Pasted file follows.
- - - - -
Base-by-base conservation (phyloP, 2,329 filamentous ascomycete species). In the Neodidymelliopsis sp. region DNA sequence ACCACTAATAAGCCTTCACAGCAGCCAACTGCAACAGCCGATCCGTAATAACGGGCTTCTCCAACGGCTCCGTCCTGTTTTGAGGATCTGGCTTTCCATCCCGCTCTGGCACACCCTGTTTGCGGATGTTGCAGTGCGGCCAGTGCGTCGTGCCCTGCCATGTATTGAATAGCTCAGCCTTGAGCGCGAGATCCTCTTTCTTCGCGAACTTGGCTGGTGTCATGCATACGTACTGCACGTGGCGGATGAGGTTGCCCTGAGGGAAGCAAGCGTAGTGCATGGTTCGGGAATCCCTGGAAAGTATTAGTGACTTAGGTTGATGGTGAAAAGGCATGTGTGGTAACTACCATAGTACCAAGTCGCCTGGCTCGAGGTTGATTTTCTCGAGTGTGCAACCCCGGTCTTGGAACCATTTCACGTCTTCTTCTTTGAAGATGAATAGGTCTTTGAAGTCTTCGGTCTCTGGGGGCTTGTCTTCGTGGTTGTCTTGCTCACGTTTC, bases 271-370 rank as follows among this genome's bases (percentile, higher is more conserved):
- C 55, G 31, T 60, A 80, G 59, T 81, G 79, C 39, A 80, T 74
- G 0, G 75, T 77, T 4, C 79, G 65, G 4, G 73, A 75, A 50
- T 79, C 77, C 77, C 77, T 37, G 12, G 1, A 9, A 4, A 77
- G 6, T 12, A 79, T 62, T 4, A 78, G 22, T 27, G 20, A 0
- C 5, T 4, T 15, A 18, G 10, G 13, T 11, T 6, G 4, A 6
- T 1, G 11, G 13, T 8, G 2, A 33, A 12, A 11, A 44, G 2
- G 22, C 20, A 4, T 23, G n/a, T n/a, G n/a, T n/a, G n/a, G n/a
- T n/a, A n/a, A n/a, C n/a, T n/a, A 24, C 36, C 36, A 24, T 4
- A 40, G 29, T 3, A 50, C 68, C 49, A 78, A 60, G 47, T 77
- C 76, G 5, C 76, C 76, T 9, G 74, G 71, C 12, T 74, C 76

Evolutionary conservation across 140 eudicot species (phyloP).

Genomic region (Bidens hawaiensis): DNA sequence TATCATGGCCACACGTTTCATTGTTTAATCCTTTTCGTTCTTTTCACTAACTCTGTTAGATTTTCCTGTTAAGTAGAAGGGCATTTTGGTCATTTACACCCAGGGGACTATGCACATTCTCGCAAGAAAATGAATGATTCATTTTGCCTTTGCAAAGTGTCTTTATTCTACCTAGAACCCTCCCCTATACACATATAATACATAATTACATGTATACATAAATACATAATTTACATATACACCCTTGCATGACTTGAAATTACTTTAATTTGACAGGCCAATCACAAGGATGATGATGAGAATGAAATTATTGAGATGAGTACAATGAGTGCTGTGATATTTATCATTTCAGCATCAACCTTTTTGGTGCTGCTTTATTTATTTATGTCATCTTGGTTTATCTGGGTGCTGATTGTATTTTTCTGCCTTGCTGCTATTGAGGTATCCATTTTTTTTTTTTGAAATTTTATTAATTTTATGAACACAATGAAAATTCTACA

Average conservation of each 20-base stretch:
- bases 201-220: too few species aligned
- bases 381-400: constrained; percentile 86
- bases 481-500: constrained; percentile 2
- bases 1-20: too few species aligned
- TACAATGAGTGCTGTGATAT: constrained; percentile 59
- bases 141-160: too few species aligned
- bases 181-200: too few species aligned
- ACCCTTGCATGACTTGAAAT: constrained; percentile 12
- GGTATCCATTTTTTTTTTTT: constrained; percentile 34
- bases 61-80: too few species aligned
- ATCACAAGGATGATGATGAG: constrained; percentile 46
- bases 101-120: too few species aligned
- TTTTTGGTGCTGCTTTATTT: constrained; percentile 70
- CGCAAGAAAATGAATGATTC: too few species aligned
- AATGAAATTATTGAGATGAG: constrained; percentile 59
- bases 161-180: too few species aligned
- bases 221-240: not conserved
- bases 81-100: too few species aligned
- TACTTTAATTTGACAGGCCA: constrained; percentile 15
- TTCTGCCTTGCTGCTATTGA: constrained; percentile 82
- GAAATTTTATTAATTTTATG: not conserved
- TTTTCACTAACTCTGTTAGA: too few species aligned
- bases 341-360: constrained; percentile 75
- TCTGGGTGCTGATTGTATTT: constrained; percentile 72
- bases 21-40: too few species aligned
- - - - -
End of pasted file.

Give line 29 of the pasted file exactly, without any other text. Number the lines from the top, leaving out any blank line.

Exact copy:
- AATGAAATTATTGAGATGAG: constrained; percentile 59